Sleep and psychological dysfunction are top concerns for cystic fibrosis patients with sinusitis, driving preference for endoscopic sinus surgery

Findings suggest research that addresses these issues through alternative interventions may reduce surgical procedures

A new study finds that symptoms ranked as the most significant concern for individuals with cystic fibrosis were complaints associated with psychological dysfunction and sleep disturbances, indicating a high value placed on quality of life. 

The study, led by Daniel Beswick, MD, an otolaryngologist for the Department of Head and Neck Surgery at UCLA Health, analyzed what symptoms drive people with cystic fibrosis to seek endoscopic sinus surgery versus medical therapy for chronic rhinosinusitis. 

The observational, multi-institutional study studied adults with cystic fibrosis. Participants were asked to rank the importance of improving symptoms commonly associated with chronic sinusitis, emphasizing the significance of addressing the symptoms that compel people with cystic fibrosis to seek treatment for sinusitis. In addition to sleep and psychological dysfunction, other notable symptoms of concern were congestion, post-nasal discharge, facial pain, pressure, fatigue, and cough. 

“Although the prioritization of symptoms varied among participants, it was interesting to note that symptoms affecting diverse quality of life domains were concerning for people with cystic fibrosis,” Beswick said. “As sleep and psychological dysfunction-related symptoms stand out as significant factors for pursuing surgical intervention, this underscores the importance of ongoing research aimed at targeting these specific domains. Such efforts could potentially diminish the need for surgical procedures.”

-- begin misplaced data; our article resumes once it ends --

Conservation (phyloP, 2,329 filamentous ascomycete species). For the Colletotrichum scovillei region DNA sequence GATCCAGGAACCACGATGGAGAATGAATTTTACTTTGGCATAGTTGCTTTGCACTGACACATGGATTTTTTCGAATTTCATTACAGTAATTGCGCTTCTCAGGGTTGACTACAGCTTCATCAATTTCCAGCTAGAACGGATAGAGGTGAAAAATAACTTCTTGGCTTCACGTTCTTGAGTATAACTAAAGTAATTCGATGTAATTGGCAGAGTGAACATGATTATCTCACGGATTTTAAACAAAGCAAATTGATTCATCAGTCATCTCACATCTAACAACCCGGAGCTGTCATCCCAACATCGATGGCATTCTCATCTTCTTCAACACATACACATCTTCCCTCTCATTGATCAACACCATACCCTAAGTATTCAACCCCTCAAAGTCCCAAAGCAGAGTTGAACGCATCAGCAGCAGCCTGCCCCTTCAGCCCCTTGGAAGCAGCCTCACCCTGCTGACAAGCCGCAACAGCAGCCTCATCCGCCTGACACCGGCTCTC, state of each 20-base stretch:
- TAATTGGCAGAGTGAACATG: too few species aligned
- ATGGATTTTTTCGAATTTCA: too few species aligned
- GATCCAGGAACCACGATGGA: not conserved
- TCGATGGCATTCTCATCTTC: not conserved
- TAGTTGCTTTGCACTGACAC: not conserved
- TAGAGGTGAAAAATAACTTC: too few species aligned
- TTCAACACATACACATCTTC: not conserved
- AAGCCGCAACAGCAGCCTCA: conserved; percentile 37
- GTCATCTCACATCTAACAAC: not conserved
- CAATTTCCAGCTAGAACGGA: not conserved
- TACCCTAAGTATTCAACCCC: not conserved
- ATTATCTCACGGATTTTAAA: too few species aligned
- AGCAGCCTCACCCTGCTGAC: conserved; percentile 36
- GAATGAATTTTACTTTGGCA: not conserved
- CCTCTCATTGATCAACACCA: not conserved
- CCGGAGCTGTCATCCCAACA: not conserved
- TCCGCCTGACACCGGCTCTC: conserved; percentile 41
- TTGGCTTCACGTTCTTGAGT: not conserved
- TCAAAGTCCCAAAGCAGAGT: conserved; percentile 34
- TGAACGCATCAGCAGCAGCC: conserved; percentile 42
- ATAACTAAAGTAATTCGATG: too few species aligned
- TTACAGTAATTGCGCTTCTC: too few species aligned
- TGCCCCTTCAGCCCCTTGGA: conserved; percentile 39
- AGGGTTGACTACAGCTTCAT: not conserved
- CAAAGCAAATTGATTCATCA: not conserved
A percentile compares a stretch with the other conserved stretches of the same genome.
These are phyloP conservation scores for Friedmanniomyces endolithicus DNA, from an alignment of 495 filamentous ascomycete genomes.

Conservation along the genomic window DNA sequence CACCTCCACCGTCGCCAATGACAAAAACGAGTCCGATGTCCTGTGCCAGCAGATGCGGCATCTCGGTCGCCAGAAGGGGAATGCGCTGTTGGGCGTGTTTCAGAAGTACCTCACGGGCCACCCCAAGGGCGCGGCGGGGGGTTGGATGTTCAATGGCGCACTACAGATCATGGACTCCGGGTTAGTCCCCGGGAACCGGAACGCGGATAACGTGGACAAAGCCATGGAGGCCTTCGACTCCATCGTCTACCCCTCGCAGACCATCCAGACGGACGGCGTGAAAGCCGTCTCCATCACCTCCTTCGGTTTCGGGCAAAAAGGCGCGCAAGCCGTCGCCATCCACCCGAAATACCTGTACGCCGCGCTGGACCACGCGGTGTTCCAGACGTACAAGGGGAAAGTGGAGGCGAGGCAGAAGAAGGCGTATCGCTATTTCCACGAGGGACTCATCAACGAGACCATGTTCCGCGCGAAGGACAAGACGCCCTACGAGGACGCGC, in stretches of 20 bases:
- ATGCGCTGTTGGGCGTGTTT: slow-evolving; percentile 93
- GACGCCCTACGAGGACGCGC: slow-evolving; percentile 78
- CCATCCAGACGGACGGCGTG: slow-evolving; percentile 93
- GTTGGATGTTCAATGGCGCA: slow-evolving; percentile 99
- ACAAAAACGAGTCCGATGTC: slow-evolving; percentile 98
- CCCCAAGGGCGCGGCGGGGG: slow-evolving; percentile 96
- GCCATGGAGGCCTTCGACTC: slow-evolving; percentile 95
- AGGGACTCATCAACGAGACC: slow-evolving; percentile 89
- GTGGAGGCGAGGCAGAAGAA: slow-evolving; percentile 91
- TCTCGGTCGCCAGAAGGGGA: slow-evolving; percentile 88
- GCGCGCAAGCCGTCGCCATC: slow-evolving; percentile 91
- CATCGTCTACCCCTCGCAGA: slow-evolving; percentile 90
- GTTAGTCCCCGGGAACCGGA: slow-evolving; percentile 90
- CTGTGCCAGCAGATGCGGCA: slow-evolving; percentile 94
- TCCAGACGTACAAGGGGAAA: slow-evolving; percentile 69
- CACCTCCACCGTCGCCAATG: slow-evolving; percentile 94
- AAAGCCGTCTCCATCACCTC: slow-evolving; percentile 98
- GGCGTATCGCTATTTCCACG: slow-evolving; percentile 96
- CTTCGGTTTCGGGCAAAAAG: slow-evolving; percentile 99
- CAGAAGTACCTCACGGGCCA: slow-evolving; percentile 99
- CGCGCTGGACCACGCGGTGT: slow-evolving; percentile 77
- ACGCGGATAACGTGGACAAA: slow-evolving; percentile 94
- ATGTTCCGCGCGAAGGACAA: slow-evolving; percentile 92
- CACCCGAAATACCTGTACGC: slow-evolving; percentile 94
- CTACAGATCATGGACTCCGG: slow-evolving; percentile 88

Among other findings:   

  • Nasal blockage and congestion were the top complaints across study participants in all groups.
  • All people with cystic fibrosis and chronic sinusitis prioritized rhinology symptom improvement.
  • People with cystic fibrosis pursuing surgical management for chronic sinusitis were more likely to prioritize psychological dysfunction symptoms compared to the medically managed group. 

Beswick said these findings support previous studies that showed that sleep quality and depression were associated with electing sinus surgery. 

“In addressing sleep concerns among patients with sinusitis in other populations, surgical treatment enhances sleep quality compared to medical management,” Beswick said. “This underscores the importance of assessing post-surgical outcomes in individuals with cystic fibrosis and chronic sinusitis as areas for future research.”